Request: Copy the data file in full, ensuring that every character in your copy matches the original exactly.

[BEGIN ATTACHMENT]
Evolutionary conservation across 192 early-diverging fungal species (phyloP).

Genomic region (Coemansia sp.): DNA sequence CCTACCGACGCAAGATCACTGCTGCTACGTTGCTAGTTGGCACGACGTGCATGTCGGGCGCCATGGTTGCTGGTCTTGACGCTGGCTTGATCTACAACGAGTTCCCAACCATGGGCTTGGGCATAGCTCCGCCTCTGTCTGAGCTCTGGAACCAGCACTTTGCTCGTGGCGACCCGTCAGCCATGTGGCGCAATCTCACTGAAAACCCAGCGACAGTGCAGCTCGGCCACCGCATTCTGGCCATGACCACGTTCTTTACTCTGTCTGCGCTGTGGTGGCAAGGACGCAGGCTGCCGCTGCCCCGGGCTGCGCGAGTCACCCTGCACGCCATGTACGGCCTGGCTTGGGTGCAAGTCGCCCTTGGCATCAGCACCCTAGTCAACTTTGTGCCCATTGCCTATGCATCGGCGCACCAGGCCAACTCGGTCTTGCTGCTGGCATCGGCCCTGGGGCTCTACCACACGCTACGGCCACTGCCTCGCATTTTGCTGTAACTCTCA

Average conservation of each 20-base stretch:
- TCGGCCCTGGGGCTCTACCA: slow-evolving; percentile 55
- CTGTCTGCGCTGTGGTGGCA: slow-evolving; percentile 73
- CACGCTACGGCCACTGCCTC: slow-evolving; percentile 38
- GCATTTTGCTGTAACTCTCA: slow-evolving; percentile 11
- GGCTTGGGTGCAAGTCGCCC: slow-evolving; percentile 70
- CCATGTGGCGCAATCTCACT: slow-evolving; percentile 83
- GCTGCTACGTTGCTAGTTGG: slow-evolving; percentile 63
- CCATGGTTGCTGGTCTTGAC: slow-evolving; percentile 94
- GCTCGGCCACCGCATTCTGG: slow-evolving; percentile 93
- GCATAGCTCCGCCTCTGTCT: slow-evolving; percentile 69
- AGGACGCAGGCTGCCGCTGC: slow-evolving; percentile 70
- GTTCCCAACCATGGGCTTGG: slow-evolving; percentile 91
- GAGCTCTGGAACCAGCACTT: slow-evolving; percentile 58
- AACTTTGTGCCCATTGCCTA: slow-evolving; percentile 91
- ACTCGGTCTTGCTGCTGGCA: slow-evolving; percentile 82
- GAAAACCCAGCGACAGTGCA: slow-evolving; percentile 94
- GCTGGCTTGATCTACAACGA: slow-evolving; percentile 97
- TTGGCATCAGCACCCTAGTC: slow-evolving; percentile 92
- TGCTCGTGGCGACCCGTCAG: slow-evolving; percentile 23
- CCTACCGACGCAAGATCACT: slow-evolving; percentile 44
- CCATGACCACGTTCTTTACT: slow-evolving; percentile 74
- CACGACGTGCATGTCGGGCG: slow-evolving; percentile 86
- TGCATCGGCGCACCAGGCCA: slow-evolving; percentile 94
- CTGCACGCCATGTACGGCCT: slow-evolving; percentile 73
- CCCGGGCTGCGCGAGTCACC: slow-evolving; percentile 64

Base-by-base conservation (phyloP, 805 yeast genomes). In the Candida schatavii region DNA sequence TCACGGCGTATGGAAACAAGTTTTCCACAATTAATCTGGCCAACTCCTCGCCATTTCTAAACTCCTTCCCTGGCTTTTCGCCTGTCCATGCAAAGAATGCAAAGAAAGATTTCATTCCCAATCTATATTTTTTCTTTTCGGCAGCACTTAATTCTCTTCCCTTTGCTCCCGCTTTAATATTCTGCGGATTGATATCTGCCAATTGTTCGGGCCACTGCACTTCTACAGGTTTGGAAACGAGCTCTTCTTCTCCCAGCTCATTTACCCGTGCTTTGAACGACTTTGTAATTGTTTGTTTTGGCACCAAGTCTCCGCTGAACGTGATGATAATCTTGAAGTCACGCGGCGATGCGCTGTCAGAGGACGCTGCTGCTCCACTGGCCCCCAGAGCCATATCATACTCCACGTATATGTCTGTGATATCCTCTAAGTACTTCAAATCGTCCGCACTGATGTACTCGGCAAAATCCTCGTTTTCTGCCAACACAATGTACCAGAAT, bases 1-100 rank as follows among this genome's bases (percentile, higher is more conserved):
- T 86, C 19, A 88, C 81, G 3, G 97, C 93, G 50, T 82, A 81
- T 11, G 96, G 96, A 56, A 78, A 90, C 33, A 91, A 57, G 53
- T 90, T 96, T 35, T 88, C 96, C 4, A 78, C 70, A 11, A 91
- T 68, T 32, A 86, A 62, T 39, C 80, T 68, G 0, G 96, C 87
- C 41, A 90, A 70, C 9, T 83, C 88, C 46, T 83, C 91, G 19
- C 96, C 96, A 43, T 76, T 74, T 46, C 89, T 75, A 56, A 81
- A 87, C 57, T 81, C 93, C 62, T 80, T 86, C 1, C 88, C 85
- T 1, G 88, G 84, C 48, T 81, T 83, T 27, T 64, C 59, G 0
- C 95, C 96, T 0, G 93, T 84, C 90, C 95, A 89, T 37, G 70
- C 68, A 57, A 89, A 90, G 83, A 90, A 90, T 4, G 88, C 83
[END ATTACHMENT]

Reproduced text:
Evolutionary conservation across 192 early-diverging fungal species (phyloP).

Genomic region (Coemansia sp.): DNA sequence CCTACCGACGCAAGATCACTGCTGCTACGTTGCTAGTTGGCACGACGTGCATGTCGGGCGCCATGGTTGCTGGTCTTGACGCTGGCTTGATCTACAACGAGTTCCCAACCATGGGCTTGGGCATAGCTCCGCCTCTGTCTGAGCTCTGGAACCAGCACTTTGCTCGTGGCGACCCGTCAGCCATGTGGCGCAATCTCACTGAAAACCCAGCGACAGTGCAGCTCGGCCACCGCATTCTGGCCATGACCACGTTCTTTACTCTGTCTGCGCTGTGGTGGCAAGGACGCAGGCTGCCGCTGCCCCGGGCTGCGCGAGTCACCCTGCACGCCATGTACGGCCTGGCTTGGGTGCAAGTCGCCCTTGGCATCAGCACCCTAGTCAACTTTGTGCCCATTGCCTATGCATCGGCGCACCAGGCCAACTCGGTCTTGCTGCTGGCATCGGCCCTGGGGCTCTACCACACGCTACGGCCACTGCCTCGCATTTTGCTGTAACTCTCA

Average conservation of each 20-base stretch:
- TCGGCCCTGGGGCTCTACCA: slow-evolving; percentile 55
- CTGTCTGCGCTGTGGTGGCA: slow-evolving; percentile 73
- CACGCTACGGCCACTGCCTC: slow-evolving; percentile 38
- GCATTTTGCTGTAACTCTCA: slow-evolving; percentile 11
- GGCTTGGGTGCAAGTCGCCC: slow-evolving; percentile 70
- CCATGTGGCGCAATCTCACT: slow-evolving; percentile 83
- GCTGCTACGTTGCTAGTTGG: slow-evolving; percentile 63
- CCATGGTTGCTGGTCTTGAC: slow-evolving; percentile 94
- GCTCGGCCACCGCATTCTGG: slow-evolving; percentile 93
- GCATAGCTCCGCCTCTGTCT: slow-evolving; percentile 69
- AGGACGCAGGCTGCCGCTGC: slow-evolving; percentile 70
- GTTCCCAACCATGGGCTTGG: slow-evolving; percentile 91
- GAGCTCTGGAACCAGCACTT: slow-evolving; percentile 58
- AACTTTGTGCCCATTGCCTA: slow-evolving; percentile 91
- ACTCGGTCTTGCTGCTGGCA: slow-evolving; percentile 82
- GAAAACCCAGCGACAGTGCA: slow-evolving; percentile 94
- GCTGGCTTGATCTACAACGA: slow-evolving; percentile 97
- TTGGCATCAGCACCCTAGTC: slow-evolving; percentile 92
- TGCTCGTGGCGACCCGTCAG: slow-evolving; percentile 23
- CCTACCGACGCAAGATCACT: slow-evolving; percentile 44
- CCATGACCACGTTCTTTACT: slow-evolving; percentile 74
- CACGACGTGCATGTCGGGCG: slow-evolving; percentile 86
- TGCATCGGCGCACCAGGCCA: slow-evolving; percentile 94
- CTGCACGCCATGTACGGCCT: slow-evolving; percentile 73
- CCCGGGCTGCGCGAGTCACC: slow-evolving; percentile 64

Base-by-base conservation (phyloP, 805 yeast genomes). In the Candida schatavii region DNA sequence TCACGGCGTATGGAAACAAGTTTTCCACAATTAATCTGGCCAACTCCTCGCCATTTCTAAACTCCTTCCCTGGCTTTTCGCCTGTCCATGCAAAGAATGCAAAGAAAGATTTCATTCCCAATCTATATTTTTTCTTTTCGGCAGCACTTAATTCTCTTCCCTTTGCTCCCGCTTTAATATTCTGCGGATTGATATCTGCCAATTGTTCGGGCCACTGCACTTCTACAGGTTTGGAAACGAGCTCTTCTTCTCCCAGCTCATTTACCCGTGCTTTGAACGACTTTGTAATTGTTTGTTTTGGCACCAAGTCTCCGCTGAACGTGATGATAATCTTGAAGTCACGCGGCGATGCGCTGTCAGAGGACGCTGCTGCTCCACTGGCCCCCAGAGCCATATCATACTCCACGTATATGTCTGTGATATCCTCTAAGTACTTCAAATCGTCCGCACTGATGTACTCGGCAAAATCCTCGTTTTCTGCCAACACAATGTACCAGAAT, bases 1-100 rank as follows among this genome's bases (percentile, higher is more conserved):
- T 86, C 19, A 88, C 81, G 3, G 97, C 93, G 50, T 82, A 81
- T 11, G 96, G 96, A 56, A 78, A 90, C 33, A 91, A 57, G 53
- T 90, T 96, T 35, T 88, C 96, C 4, A 78, C 70, A 11, A 91
- T 68, T 32, A 86, A 62, T 39, C 80, T 68, G 0, G 96, C 87
- C 41, A 90, A 70, C 9, T 83, C 88, C 46, T 83, C 91, G 19
- C 96, C 96, A 43, T 76, T 74, T 46, C 89, T 75, A 56, A 81
- A 87, C 57, T 81, C 93, C 62, T 80, T 86, C 1, C 88, C 85
- T 1, G 88, G 84, C 48, T 81, T 83, T 27, T 64, C 59, G 0
- C 95, C 96, T 0, G 93, T 84, C 90, C 95, A 89, T 37, G 70
- C 68, A 57, A 89, A 90, G 83, A 90, A 90, T 4, G 88, C 83